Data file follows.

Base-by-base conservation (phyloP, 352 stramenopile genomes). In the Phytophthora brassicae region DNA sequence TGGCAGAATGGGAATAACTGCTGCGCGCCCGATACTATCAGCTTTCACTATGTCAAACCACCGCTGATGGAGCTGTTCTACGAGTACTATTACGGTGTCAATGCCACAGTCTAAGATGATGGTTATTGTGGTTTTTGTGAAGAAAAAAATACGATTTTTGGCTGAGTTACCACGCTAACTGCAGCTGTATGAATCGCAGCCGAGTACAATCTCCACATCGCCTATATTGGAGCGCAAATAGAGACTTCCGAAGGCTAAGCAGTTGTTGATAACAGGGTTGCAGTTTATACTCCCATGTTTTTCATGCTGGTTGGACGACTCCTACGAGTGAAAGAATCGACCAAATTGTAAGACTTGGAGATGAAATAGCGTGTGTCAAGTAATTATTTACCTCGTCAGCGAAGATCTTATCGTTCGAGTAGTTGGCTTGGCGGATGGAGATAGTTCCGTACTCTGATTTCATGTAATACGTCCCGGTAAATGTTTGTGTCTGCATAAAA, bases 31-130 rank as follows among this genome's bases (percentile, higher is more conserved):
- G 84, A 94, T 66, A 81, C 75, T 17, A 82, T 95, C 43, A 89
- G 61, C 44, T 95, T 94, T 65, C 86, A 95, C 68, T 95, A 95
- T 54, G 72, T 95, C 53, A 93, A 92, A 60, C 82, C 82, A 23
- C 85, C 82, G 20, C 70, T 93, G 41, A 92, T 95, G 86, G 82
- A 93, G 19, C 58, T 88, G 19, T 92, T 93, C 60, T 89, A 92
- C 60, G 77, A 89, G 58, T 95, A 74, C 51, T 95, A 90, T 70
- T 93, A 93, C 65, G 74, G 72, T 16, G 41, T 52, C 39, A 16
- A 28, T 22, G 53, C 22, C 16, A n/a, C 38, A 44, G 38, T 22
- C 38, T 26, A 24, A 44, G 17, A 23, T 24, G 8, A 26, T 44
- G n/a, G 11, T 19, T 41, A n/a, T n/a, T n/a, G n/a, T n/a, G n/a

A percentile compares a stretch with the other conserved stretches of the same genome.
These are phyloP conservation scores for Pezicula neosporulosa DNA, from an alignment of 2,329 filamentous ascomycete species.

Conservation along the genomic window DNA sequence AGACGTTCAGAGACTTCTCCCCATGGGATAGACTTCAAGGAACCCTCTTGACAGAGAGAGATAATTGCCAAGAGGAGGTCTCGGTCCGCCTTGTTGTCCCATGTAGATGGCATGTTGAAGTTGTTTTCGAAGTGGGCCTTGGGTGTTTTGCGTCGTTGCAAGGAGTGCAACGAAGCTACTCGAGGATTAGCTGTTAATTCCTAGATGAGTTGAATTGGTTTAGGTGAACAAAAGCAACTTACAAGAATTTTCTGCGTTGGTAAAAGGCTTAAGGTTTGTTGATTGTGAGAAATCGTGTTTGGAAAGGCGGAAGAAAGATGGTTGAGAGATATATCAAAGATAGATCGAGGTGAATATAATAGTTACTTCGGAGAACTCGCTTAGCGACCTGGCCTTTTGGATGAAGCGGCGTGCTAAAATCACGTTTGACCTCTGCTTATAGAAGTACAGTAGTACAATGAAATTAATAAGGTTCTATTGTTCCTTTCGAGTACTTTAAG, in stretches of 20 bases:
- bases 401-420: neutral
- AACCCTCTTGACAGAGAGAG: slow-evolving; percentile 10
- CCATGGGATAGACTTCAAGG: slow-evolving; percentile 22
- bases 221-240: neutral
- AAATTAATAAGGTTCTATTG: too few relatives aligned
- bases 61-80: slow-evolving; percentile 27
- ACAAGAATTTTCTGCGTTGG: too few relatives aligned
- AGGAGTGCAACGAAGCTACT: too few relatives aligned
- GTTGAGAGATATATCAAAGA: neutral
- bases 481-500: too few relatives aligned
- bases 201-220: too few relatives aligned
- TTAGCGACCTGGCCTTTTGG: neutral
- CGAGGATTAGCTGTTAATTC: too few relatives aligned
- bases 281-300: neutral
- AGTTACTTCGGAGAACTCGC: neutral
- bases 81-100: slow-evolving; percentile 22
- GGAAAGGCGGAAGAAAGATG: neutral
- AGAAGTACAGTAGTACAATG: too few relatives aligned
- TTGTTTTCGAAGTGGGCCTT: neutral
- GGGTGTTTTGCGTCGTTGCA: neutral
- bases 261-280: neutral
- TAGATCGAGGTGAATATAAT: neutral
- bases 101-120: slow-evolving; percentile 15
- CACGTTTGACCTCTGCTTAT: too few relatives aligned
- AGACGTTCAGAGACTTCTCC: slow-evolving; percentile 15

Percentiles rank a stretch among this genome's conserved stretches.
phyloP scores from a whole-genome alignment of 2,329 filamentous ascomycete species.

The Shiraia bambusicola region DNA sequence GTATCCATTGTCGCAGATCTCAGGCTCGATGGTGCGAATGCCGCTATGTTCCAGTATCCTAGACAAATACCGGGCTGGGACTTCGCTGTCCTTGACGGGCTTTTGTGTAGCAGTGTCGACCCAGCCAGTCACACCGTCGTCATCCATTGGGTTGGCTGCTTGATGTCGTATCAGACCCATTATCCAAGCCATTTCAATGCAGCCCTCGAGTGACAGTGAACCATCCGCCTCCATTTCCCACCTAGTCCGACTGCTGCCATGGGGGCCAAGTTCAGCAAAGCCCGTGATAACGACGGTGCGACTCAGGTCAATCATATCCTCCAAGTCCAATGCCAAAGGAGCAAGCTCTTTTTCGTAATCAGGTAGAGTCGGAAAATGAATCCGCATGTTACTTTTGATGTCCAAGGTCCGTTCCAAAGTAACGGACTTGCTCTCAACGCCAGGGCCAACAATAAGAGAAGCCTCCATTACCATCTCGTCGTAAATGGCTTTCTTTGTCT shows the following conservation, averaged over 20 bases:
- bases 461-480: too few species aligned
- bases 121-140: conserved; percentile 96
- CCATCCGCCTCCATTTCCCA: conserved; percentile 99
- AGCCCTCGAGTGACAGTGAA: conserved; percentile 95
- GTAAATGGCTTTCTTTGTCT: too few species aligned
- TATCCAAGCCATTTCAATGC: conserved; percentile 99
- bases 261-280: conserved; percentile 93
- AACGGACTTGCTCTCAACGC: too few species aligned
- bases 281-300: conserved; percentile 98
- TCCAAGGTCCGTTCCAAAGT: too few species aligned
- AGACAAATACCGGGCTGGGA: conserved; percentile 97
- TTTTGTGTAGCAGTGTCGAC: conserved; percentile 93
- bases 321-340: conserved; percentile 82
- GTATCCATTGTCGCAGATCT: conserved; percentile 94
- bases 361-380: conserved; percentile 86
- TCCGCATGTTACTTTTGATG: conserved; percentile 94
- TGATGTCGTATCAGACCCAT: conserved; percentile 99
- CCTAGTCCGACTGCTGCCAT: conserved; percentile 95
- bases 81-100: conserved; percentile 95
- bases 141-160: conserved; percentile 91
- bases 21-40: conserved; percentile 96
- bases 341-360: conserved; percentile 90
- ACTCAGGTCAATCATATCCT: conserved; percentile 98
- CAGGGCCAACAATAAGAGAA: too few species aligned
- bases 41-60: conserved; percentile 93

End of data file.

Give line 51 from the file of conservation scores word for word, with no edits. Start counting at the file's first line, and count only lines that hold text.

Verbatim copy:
- bases 281-300: conserved; percentile 98